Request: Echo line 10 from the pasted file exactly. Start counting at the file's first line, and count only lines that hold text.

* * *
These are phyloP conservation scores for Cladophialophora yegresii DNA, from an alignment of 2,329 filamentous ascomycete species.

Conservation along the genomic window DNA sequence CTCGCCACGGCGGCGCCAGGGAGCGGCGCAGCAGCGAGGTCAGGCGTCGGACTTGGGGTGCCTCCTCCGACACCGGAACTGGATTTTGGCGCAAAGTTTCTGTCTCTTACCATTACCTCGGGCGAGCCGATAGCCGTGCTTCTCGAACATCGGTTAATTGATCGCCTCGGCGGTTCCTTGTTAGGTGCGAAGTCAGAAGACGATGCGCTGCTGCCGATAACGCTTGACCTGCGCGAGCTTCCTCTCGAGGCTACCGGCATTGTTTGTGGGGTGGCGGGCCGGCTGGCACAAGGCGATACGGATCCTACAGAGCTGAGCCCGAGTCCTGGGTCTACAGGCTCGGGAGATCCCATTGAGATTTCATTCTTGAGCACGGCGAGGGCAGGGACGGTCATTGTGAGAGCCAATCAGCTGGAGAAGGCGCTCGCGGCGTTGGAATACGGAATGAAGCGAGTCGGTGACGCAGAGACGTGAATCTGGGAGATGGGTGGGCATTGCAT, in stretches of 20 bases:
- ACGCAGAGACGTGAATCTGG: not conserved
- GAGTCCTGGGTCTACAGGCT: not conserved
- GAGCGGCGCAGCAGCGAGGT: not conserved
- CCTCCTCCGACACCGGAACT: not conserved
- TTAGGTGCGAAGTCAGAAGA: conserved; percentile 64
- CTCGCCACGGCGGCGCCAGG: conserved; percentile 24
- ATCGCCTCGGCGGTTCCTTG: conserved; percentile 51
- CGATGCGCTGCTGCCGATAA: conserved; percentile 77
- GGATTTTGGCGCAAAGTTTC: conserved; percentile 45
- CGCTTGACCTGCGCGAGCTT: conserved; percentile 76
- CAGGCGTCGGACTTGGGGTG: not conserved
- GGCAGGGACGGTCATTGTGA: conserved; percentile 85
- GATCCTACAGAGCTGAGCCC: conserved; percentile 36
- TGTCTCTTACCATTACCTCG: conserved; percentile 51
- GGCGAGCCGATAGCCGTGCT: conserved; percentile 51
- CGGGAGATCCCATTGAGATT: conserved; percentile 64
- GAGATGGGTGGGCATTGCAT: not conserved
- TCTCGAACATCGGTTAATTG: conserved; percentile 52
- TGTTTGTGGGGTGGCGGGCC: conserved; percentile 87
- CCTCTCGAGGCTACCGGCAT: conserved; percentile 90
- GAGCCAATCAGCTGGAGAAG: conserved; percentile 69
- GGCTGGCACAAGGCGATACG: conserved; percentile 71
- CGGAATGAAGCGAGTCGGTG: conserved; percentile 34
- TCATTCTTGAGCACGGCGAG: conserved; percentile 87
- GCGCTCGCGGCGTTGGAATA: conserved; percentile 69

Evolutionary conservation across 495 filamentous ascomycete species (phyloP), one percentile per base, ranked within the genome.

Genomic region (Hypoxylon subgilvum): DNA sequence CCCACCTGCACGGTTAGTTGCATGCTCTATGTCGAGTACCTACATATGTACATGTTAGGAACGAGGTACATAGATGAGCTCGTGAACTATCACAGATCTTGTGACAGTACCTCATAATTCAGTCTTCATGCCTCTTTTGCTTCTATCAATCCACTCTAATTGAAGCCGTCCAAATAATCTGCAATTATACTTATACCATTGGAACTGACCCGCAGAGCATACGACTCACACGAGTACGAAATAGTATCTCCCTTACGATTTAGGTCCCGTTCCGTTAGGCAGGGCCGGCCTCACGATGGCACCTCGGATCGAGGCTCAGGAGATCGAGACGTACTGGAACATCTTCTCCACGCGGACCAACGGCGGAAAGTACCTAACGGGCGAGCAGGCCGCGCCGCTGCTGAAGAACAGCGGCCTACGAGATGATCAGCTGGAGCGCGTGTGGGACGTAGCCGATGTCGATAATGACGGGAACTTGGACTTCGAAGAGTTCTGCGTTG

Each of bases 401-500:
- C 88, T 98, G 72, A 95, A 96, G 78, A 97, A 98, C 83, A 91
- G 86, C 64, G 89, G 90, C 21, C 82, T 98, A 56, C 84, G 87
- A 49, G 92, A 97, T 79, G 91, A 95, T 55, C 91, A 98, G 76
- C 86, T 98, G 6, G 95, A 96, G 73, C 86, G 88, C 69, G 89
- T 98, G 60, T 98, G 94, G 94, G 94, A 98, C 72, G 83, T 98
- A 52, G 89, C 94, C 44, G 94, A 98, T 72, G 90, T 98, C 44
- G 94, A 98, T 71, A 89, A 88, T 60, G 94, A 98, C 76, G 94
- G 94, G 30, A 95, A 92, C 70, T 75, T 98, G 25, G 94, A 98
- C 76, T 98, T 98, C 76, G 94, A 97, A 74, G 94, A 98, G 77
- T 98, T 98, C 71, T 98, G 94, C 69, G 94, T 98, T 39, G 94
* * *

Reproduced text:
- CGATGCGCTGCTGCCGATAA: conserved; percentile 77